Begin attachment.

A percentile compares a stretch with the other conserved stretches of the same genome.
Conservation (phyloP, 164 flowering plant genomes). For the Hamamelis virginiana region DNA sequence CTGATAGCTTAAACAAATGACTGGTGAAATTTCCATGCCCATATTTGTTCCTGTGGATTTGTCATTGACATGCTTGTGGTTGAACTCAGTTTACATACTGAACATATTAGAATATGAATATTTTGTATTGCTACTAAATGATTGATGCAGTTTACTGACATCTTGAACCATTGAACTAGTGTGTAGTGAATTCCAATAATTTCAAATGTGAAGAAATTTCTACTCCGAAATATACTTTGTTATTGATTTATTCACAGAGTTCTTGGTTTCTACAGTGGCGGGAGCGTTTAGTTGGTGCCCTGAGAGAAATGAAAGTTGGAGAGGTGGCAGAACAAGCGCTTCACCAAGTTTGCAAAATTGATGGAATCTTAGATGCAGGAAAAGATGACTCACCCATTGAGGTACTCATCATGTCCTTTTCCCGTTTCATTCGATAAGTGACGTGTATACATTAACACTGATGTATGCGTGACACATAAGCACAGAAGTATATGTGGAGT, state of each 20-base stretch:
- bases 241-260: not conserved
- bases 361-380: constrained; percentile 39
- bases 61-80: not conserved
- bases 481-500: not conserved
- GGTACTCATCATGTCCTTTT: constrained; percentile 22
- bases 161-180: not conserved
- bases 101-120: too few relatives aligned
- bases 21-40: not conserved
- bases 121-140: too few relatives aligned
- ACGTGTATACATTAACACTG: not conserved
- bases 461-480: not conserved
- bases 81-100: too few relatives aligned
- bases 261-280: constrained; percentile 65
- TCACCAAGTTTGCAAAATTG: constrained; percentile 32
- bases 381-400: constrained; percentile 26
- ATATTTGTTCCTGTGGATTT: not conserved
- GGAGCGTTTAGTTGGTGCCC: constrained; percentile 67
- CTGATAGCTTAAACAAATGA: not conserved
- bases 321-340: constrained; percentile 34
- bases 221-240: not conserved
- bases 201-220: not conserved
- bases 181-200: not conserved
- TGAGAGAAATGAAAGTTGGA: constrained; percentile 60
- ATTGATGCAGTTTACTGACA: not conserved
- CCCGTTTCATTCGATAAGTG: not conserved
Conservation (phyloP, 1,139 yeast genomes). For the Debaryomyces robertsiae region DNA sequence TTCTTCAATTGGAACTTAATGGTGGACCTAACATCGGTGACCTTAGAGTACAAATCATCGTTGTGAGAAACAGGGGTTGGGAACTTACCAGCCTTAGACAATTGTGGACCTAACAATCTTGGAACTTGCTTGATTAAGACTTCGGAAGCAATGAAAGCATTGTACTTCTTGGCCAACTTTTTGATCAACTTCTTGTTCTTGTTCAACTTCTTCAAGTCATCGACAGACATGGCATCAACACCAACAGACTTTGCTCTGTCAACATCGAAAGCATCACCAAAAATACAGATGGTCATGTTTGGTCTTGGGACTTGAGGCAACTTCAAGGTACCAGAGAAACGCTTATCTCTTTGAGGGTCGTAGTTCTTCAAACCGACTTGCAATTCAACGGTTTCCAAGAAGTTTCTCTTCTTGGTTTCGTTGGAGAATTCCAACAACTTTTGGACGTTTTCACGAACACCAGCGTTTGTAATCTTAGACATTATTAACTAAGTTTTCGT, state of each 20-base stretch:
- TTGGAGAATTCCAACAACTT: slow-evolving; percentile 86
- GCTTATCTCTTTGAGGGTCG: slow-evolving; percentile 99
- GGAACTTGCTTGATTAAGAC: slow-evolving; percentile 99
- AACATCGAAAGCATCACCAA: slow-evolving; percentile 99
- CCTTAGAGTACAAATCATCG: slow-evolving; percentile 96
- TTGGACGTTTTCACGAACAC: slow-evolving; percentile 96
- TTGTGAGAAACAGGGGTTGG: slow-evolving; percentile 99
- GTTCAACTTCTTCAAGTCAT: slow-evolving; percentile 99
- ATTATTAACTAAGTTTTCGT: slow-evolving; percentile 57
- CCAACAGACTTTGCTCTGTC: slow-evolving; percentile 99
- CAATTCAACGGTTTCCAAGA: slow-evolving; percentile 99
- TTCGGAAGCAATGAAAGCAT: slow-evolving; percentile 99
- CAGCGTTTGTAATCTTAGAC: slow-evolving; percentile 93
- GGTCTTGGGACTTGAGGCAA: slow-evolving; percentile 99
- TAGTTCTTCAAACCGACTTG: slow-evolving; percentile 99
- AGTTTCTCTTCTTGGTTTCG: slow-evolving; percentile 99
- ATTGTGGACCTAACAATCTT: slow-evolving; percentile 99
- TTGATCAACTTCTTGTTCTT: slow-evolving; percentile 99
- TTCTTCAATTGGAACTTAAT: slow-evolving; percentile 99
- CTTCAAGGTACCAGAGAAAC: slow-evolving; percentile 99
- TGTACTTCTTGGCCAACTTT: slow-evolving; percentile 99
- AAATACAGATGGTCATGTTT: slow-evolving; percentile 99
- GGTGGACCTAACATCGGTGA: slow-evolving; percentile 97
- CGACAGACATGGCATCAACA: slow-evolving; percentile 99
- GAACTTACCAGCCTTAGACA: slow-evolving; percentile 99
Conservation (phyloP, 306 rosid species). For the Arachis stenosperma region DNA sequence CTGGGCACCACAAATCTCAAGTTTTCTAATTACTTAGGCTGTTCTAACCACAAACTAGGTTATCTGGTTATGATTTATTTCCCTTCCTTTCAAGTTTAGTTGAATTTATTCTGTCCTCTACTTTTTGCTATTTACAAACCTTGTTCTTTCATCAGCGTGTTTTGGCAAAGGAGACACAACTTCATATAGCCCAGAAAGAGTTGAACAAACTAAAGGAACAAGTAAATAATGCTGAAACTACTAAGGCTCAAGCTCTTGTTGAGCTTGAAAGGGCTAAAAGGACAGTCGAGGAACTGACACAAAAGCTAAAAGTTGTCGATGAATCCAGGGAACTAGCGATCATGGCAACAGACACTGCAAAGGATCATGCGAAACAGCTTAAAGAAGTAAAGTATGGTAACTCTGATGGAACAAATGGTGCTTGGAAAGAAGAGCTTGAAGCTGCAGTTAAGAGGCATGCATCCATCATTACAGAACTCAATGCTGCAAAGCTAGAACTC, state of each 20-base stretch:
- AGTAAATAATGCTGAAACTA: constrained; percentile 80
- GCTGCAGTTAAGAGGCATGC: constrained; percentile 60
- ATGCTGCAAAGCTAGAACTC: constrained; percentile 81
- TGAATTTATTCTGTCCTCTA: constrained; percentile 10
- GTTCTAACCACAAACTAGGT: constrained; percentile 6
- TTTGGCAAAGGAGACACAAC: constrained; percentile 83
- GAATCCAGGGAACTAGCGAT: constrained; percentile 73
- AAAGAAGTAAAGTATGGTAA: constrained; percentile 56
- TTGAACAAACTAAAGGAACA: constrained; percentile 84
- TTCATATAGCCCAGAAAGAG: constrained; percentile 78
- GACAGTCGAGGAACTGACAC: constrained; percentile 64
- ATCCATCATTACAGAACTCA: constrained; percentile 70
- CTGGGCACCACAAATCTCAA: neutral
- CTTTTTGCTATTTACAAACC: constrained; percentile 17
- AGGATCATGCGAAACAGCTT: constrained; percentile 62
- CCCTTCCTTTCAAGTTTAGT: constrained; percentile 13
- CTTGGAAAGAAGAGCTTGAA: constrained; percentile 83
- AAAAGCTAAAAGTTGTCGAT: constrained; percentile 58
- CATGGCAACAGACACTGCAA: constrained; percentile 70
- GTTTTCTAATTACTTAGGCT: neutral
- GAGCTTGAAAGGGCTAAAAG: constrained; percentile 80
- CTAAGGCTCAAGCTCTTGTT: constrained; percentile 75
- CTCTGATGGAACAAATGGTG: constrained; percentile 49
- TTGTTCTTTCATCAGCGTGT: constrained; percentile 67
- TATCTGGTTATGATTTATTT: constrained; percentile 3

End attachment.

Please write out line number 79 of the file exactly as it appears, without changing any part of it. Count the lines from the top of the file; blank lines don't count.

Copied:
- TATCTGGTTATGATTTATTT: constrained; percentile 3